- Legal framework and umbrella structures.There are groups that do not have (yet or at all) any formal identity. Thay may surely use a friendly and trusted organisation to provide some services, like fundraising or car sharing.We need to remember that each group has its own identity and code of conduct. The network should respect it and never force members to adopt any „one size fits all” model. The challenge here is to create a „network protocol” – a mnimal set of rules, mutually agreed, allowing communication, cohabitation and cooperation in a friendly manner.Both the protocol and the legal form will have to be discussed in greater detail among interested parties. For starters, I believe that „outside” structure could well use the model of European Social Cooperative10, based upon „Statute for a European Cooperative Society11”. Used as a „vehicle” it provides certain legal safety and leaves enough freedom inside to create more informal governance system.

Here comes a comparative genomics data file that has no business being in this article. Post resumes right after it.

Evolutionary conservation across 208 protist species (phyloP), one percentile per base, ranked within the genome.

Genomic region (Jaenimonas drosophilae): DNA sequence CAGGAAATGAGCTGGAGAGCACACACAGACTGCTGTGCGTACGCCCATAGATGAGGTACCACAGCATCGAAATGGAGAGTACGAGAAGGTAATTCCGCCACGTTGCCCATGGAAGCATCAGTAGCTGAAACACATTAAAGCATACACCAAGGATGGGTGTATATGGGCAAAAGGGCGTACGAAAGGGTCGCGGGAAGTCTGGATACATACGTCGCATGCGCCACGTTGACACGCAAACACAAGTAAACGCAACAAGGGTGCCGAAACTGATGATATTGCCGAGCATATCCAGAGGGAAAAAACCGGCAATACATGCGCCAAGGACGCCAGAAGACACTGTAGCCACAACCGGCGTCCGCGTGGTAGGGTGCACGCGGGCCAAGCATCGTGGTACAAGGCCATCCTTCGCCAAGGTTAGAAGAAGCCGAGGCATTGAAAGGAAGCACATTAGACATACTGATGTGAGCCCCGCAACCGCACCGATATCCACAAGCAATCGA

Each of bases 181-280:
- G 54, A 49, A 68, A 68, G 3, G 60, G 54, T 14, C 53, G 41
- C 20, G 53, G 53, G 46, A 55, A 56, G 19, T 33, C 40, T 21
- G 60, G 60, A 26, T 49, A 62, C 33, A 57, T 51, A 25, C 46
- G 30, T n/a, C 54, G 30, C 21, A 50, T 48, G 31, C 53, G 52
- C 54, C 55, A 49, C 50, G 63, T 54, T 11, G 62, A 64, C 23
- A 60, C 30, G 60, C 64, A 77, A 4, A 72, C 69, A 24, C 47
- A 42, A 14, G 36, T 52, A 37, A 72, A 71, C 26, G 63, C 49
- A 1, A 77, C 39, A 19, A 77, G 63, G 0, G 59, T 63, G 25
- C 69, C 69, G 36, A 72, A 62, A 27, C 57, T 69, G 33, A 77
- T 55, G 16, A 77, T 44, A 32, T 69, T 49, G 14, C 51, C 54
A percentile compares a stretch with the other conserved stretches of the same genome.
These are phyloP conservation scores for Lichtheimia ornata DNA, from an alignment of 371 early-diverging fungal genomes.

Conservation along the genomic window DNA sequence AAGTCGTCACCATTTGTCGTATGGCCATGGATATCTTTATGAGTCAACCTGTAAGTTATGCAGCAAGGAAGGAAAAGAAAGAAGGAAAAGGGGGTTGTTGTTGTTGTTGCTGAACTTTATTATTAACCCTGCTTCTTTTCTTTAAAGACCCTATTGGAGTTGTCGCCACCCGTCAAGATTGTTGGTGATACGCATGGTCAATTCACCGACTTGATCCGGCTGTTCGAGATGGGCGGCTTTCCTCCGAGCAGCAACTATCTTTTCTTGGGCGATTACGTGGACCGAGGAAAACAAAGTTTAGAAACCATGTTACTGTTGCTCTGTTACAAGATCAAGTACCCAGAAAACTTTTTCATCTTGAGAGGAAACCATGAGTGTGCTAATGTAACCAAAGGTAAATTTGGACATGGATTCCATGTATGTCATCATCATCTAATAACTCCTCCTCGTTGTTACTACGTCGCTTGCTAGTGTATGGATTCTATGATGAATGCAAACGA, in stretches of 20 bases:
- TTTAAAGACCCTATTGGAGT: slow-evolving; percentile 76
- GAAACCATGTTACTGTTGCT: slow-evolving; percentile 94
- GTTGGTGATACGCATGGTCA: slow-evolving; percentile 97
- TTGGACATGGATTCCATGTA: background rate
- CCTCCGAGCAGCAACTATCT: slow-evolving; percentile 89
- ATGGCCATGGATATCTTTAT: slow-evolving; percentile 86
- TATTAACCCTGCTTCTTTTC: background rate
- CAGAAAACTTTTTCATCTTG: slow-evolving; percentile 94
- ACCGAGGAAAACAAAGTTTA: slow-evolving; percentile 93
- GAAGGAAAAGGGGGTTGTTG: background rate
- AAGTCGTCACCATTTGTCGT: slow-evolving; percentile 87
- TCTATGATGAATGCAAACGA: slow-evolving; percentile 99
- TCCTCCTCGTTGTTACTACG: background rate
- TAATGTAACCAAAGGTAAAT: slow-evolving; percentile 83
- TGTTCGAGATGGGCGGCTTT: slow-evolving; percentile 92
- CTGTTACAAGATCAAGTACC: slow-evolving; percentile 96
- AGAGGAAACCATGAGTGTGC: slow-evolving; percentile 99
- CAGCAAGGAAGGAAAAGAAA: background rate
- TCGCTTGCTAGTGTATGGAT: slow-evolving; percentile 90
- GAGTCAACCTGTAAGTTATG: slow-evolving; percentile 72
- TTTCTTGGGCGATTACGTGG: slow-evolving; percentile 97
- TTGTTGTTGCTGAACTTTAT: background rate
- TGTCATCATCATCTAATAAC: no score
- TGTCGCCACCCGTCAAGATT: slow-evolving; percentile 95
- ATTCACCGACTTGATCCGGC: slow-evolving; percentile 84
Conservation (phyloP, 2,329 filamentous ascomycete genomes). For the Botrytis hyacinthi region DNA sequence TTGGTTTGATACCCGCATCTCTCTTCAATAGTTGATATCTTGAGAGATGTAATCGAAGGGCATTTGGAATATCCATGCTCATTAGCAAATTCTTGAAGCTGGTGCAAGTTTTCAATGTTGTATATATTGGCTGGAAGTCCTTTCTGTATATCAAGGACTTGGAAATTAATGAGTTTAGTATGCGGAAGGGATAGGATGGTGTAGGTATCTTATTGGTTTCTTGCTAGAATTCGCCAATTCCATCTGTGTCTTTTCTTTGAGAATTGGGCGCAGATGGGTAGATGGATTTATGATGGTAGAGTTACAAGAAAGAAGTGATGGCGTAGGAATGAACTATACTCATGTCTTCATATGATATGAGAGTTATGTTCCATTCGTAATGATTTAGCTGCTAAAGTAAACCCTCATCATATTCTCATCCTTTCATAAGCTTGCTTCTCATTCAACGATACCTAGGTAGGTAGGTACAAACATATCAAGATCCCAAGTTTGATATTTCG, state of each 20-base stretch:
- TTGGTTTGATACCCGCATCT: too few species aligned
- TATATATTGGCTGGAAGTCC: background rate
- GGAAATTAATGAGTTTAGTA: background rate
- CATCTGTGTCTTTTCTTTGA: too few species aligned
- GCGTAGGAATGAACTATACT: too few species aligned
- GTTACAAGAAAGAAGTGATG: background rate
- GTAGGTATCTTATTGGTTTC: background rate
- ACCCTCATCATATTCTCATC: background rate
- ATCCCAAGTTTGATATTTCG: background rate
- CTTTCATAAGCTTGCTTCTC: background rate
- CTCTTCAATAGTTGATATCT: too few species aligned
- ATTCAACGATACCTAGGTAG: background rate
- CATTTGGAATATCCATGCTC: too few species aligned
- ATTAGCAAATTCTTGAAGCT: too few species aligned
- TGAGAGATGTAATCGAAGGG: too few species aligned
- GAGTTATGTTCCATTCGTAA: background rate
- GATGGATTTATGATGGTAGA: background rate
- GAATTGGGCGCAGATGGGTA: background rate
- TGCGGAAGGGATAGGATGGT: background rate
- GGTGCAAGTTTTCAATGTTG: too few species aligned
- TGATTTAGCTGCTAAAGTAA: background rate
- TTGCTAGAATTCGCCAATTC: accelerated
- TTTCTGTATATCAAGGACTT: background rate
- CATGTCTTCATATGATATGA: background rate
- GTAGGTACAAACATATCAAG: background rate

- Economic sustainability know-how.There are several ways to make new settlers financially sustainable. It surely has to include local economy as well. Unless local communities see their interest in supporting newcomers in an honest way, they will predate them instead and eventually we will see pogroms, robberies and killings at large. No help should be expected from the state or I-NGOs, as there is political will to „make it hard” to refugees, as a part of deterrent strategy12.At the same time grassroot movements cannot rely solely on donations. We are dealing with a long-term process, not a seasonal crisis. The activity has to be planned as sustainable and resilient, also in a financial sense.